To go back to the Central Park Five example, Trump’s prejudgement of the five accused boys was no doubt fueled by stereotypes of Black and Latino men. These stereotypes may say that Black and Latino men are violent or criminals. Another generalization is that Black and Latino men are rapists. We see this stereotype re-emerge in 2016, when Trump suggested that Mexican immigrants were rapists and criminals.
Trump is far from the only person that believes these stereotypes. The dangerous thing about him, however, is the fact that with his money and power, he can act on prejudice and stereotypes in ways that affect many people around the world.
Example of Stereotypes in Everyday Life
You might have heard this “riddle” before. A father and son are in a car accident. The father is pronounced dead, and the son is taken to the hospital for an operation. The surgeon sees the son on the table and says, “I can’t operate on him. He’s my son.” Who is the surgeon?
It’s embarrassing to think that you or someone you know maybe didn’t get the answer right away. The answer is that the surgeon is the son’s mother.
That riddle is meant to trick us by playing on our stereotypical image of a surgeon. That image is a male. Women make up one-quarter of all the surgeons throughout the country, so that image isn’t terribly misguided. But due to some ideas about what a surgeon should look like and what occupations are suitable for women, many women are discouraged from entering the surgical profession.
Prejudice vs Stereotype and Discrimination
Prejudice, stereotyping, and discrimination is obviously not limited to the surgical or medical world. These practices are at the center of many big and often uncomfortable topics that are shared around the dinner table. In order to have a more productive conversation about these issues, it’s best to stay informed.
We all hold onto stereotypes that were ingrained in us since birth. We may let these stereotypes influence our attitudes toward an individual because they belong to a group we are taught to dislike. This is the unfortunate reality of our word, and no one is immune to it.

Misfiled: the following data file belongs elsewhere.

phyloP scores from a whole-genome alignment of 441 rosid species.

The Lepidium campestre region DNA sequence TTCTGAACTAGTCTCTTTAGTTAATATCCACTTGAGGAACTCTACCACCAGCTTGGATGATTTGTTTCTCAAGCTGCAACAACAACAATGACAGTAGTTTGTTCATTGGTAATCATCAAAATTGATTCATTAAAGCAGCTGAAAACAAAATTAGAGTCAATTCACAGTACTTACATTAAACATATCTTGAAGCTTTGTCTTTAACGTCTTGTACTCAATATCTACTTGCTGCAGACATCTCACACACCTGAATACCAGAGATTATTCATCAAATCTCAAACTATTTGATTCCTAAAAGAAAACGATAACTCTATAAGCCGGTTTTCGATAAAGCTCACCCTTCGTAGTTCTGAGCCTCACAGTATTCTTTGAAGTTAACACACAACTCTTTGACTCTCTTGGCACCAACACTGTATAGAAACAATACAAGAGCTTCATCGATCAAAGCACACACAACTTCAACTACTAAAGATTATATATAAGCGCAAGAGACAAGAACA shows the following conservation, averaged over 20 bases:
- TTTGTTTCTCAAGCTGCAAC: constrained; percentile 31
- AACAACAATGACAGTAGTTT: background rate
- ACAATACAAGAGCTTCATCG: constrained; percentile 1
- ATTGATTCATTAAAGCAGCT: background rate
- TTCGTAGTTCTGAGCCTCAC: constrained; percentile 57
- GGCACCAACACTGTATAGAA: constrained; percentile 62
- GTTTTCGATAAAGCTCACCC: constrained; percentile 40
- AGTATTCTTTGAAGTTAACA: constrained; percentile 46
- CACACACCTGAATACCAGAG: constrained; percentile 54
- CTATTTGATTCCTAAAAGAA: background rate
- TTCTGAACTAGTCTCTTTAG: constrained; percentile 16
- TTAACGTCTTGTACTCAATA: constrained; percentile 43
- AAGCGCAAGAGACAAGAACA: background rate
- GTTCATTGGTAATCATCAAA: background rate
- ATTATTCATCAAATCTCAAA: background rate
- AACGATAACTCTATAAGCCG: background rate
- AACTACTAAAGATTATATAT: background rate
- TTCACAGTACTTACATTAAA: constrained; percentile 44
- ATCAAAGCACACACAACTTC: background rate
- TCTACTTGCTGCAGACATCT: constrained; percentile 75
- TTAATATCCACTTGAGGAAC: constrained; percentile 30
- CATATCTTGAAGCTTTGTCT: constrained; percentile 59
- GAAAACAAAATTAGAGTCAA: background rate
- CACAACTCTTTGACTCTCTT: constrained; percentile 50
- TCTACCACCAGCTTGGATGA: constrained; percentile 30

You may be thinking, “but I don’t discriminate against anyone.” That may be right, although you may still hold onto implicit biases or be prejudiced against one group of people. Until you take action on these stereotypes and prejudices, you are not discriminating against others. Discrimination is the behavior that is fueled by prejudice (attitude) and stereotypes (beliefs.)
But there are actions that you can also take to unlearn the beliefs and attitudes that negatively influence your decisions. One of these actions is to simply accept the fact that your beliefs may be influenced by stereotypes and prejudice. Another action to take is to pick up a book or have a conversation with someone who is different than you. Talk to them. Listen to them. See how you can open your mind to other ideas about people who may not look like you or have the same experiences about you. The way that we think about other people can be changed when we understand processes like attribution or cognitive dissonance.
Learning more about social psychology and how we form judgements using biases may also help you take a step back and examine how you developed the beliefs that you have today. Fortunately, I know just the website that can help you learn more about these topics!
As you start to see the differences in individuals and groups of people, harmful stereotypes may begin to unravel.